She hasn't got much of an appetite these days, says the son-in-law. She'll eat one tortilla a day. Her stomach and her head were giving her trouble, so we took her to the doctor. We were supposed to take her back but we couldn't pay. A few weeks ago her eyes started leaking water.
Nieves says she can't talk much: one, she's nervous, and two, she only has one tooth and is tired of trying to speak.

Dec 6, 2012

More good news!

Filomena Cun Palax (A-42) is now sponsored for one year to be part of our Elderly Care Feeding Program! Her new sponsors have also generously donated a mattress, blankets, pillows, a small table and two chairs, and food for she and her son. We will update you with photos when they receive these things. A link to Filomena's story, published today Dec 6, 2012. can be found here. Thank you, gracias, and mati'osh from Filomena, Felipe and all of us at Mayan Families!





Gregoria Consigua (A-86) is now sponsored to be part of the Program for one year! This will make a big difference in her life! A link to her story, published Dec 3 2012, can be found here. Thank you, gracias, and mati'osh from Gregoria's family, and all of us at Mayan Families!















Miguel (A-24) and (A-25) Manuel Parajon Matzar are now sponsored to be part of the Program; they are also receiving additional sponsorship for their many medical needs! Thank you to their current sponsors. Every bit is being spent to help them and allow them to eat with us each day. Their sister, Maximiliana (A-26) also receives a monthly donation. The sponsorship will greatly ease the burdens the three of them share. Thank you, gracias, and mati'osh from the trio, and all of us at Mayan Families!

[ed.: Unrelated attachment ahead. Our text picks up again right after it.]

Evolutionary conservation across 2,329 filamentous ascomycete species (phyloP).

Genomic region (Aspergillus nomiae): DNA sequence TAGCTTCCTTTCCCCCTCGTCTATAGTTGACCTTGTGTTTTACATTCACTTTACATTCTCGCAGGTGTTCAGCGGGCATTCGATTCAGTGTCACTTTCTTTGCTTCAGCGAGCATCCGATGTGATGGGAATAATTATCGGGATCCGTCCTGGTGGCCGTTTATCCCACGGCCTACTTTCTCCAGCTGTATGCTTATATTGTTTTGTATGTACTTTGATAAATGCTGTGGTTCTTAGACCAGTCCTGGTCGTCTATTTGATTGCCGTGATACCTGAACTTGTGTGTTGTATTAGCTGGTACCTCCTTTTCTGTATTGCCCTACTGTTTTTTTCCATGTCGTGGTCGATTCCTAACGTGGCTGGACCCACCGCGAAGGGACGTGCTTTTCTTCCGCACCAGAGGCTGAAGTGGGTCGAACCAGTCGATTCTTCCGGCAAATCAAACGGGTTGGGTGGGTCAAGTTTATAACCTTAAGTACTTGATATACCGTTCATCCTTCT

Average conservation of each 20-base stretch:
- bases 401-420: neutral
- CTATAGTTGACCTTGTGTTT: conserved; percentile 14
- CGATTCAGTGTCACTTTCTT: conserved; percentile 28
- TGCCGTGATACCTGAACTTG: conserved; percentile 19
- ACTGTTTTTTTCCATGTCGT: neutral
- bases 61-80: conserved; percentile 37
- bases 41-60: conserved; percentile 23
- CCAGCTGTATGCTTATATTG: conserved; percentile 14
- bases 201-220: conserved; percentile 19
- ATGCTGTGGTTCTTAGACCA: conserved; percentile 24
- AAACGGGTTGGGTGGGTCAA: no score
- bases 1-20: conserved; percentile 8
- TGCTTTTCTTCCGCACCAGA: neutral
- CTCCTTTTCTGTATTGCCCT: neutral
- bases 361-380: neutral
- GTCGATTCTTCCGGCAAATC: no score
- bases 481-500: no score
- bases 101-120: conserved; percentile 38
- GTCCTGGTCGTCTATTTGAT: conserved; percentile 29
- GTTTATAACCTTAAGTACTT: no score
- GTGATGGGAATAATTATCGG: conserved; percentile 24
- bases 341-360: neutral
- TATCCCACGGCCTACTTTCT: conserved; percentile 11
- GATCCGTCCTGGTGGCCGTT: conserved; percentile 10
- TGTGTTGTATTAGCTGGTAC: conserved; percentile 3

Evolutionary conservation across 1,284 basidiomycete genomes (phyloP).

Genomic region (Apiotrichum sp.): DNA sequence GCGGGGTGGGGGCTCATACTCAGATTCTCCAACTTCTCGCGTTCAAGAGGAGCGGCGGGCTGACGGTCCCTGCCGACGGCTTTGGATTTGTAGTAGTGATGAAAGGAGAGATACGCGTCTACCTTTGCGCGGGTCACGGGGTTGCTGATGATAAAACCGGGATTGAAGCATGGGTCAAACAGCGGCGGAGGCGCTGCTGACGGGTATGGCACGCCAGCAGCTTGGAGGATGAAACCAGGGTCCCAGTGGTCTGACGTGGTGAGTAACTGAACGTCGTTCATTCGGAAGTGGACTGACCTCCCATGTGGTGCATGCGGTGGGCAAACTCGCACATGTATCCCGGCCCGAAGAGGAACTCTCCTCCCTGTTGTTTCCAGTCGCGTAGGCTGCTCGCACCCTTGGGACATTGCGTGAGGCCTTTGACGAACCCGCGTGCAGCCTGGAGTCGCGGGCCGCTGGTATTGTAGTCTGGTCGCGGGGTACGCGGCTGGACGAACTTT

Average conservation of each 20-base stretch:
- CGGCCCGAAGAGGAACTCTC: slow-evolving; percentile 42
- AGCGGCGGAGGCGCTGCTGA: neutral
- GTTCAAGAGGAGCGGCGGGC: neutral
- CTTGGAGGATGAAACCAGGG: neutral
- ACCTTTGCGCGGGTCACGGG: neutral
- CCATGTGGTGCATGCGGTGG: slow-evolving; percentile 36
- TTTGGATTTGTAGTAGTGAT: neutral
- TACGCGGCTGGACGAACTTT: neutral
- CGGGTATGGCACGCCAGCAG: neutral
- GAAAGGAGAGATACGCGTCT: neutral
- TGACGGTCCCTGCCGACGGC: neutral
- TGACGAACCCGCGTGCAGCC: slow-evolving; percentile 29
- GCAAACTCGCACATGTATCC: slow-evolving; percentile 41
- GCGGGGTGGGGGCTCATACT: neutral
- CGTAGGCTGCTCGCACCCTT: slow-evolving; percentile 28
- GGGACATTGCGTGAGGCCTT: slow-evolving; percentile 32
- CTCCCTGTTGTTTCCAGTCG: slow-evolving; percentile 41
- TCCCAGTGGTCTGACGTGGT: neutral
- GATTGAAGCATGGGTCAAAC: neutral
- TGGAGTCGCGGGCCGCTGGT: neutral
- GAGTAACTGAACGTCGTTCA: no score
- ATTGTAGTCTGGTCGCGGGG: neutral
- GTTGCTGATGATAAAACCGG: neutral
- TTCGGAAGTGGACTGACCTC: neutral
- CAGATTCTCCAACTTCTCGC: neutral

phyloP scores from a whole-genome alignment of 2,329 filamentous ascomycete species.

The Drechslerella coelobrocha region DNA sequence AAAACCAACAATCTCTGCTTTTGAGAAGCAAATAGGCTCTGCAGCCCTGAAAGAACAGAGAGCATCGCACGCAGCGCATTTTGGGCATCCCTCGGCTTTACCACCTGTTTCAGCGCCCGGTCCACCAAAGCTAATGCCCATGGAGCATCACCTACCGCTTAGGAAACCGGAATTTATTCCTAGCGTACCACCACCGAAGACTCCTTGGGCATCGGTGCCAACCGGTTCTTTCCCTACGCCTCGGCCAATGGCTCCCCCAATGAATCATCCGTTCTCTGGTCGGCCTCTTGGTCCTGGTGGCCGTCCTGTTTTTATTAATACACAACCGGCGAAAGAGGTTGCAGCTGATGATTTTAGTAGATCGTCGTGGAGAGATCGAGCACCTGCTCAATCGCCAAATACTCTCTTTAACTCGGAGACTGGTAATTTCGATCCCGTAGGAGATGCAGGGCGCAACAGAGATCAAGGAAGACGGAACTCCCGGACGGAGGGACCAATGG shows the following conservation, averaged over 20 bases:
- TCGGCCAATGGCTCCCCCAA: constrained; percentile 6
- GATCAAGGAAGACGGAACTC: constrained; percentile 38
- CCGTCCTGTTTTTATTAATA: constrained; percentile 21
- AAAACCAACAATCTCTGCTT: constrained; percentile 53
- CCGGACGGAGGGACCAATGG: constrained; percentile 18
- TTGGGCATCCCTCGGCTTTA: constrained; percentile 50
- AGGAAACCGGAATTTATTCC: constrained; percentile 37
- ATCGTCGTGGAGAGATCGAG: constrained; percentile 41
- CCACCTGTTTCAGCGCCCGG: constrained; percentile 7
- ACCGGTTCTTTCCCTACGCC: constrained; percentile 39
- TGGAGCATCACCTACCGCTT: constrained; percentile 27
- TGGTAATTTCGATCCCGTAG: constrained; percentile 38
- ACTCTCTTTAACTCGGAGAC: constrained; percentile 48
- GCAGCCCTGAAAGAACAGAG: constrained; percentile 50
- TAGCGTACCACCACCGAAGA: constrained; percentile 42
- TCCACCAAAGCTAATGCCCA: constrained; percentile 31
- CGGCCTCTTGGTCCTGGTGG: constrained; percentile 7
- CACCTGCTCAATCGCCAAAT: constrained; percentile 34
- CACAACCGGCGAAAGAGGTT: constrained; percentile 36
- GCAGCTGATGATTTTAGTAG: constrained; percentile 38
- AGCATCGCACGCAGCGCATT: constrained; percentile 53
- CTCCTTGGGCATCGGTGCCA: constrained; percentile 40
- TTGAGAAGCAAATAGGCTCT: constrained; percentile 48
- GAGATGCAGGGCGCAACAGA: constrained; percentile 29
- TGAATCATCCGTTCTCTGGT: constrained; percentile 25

Filomena Cun Palax


























(A-42) Status: Sponsored as of Dec 6, 2012! 
Needs: food, 1 full mattress, sweaters, blankets (recieved mattress, food, blankets, table and chairs 12.6.2012)
A link to a previous story written about Filomena and Felipe can be found here.
For more stories and photos of the ancianos in the Feeding Program, please consider purchasing a book compiled of our participants. All profits go to the Elderly. You can preview the book here.  

When there was no such thing as running water, nor a community sink for the people to do their washing, Filomena took her son to the waterfall.
They walked a rocky trail along the mountainside, she carrying clothing or dishes in a basket on her head and her boy with a few things tied on his back, to where the water fell in three tiers into a pool at the edge of the road.
Some days they bathed there. Filomena would dip the head of her child in the pool, away from the surge, like any cautious mother-- who would not allow a hair to get wet unless she herself could place it back to where it lay on her baby's head, or if she could, would place the child back into her womb at the slightest sign of danger.
Once caught between this instinct and the task of rubbing the washing on the rock, she lost sight of her son, who was playing nearby.
He fell in and began to drown, pushed under by the force of the water.
She got him out, but he hasn't spoken since, she says. The water took the boy's voice for itself; it knew the things he had to say were too good for our ears.

We kneel in the dirt outside their one-room adobe house while Filomena leans against a tin tent that is her kitchen, telling us the story. The mute son, out of six grown children, is the only one who stays with her. The rest are married and therefore live apart, caring for their own kids, not speaking to her-- not because their words are precious, but because they cannot abate her begging.
They don't help us at all, she says.
The owner of the piece of land where they live will not allow them to have an Onil stove. The pieces are too big and too heavy, and who will take care of that when Filomena dies?
So they cook in a piece of tin over an open fire.
There's no pila either, for similar reasons. They walk down the mountain to get their water and do their washing where there is a community sink.
I'm always nervous, she says. Whenever I've gone to see a doctor, they tell me my headaches, my high blood pressure-- it's because of my nerves.